Mine Talk: A director that’s floated 12 companies gives his take on growing metals demand, royalties and the environment
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Mining industry veteran Phil Crabb has seen it all in the 50 years that he has been in the minerals exploration game.
During this time, he floated 12 public companies, most of which were successful explorers before they were taken over.
Some of the standouts include United Minerals Corporation, whose high-grade Railway iron ore deposit adjacent to BHP Billiton’s (ASX:BHP) Mining Area C led the mining giant to make a $204m takeover offer, and Gascoyne Gold Mines.
Gascoyne, which found the Yilgarn Star deposit, was taken over by Sons of Gwalia and Coeur D’Alene Mines.
During this time, Crabb also discovered the Plutonic Bore gold mine, Black Lady gold mine, the Mt Henry gold resource near Norseman, the Copernicus nickel deposit in the Kimberley, and the Marvel Lock gold mine.
He is currently involved with Ora Gold (ASX:OAU), which holds the majority of the Abbotts Greenstone Belt just 20km northwest of Meekatharra and is looking to carry out a low-cost development of its existing shallow gold resources like the Crown Prince prospect within the Garden Gully project.
Ora is also looking into the potential for volcanogenic massive sulphides at its projects after intersecting base metal hits while drilling the Government Well prospect.
Speaking to Stockhead, Crabb expressed his belief that demand for metals would increase.
“I think a lot of guys take the viewpoint that the world population is increasing and the standard of living is increasing as well, so there will be greater demand for metals,” he said.
“Also there is a great demand for greening the planet. Well everything starts with the mine. If you want to green the planet you need to get the mine started, it won’t work otherwise.
“That’s why these guys are saying you have to dig up the lithium, graphite, cobalt, copper and everything that goes with it.”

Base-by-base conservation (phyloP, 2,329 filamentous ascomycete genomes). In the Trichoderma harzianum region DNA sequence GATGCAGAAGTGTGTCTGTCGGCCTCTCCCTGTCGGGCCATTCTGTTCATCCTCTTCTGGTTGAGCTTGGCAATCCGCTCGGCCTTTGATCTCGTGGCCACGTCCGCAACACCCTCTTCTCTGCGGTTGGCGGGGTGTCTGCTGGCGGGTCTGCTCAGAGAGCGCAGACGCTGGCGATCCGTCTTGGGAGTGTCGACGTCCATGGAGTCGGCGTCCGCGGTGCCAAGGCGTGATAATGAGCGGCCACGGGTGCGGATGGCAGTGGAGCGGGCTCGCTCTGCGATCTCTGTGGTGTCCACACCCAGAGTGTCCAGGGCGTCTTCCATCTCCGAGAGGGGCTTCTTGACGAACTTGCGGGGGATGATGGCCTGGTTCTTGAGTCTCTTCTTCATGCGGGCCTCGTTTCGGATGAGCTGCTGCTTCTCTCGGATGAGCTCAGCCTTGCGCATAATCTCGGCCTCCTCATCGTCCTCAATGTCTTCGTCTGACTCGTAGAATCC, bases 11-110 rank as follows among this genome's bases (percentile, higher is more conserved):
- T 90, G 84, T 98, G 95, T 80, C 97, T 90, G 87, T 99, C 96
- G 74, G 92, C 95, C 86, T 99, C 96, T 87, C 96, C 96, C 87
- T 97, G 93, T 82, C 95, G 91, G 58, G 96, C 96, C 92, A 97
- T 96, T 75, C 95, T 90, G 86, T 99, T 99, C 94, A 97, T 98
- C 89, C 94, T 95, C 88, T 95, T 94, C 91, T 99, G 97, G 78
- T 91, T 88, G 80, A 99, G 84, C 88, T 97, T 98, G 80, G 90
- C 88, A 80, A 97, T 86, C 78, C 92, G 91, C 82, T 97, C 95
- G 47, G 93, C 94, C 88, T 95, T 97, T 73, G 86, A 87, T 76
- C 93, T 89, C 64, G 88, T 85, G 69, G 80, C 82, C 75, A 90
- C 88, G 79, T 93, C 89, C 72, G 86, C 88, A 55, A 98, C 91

He added that while Australia was in a good position to benefit from this expected growth, the governments also needed to put more back into the industry.
“They take good royalties from very profitable and not-so profitable companies, but they should be giving more back to some of the companies that are exploring,” Crabb said.
“They don’t understand that you explore or you die. They have got to do something, that’s my opinion and that of a lot of guys in the industry.”
Crabb also called for a clean-up of the native title process and environmental issues related to mining.
“Obviously if you are going to mine, you have to dig a hole, you have to some environmental impact,” he added.
“But a lot of good projects have been slowed or crashed by people that do not have a pragmatic approach to what mining is about.”
Another point that greatly annoys Crabb is people holding onto ground.
“If they can’t drill or work it, they should let it go. There are many greenfields areas in WA that are never going to be looked at because people keep stalling how they are going to do it.”
Crabb also believes that more can be done beyond extracting raw materials from the ground.
“There is more that we can do to industrialise the country. There should be downstream processing that will benefit employment and benefit Australia.
“Its woeful at the moment, all our wonderful discoveries — even in the biotech world, all get shifted away overseas.
“If more assistance was given to the manufacturers early on in their careers it would be better. We certainly could be processing some of the dirt here.”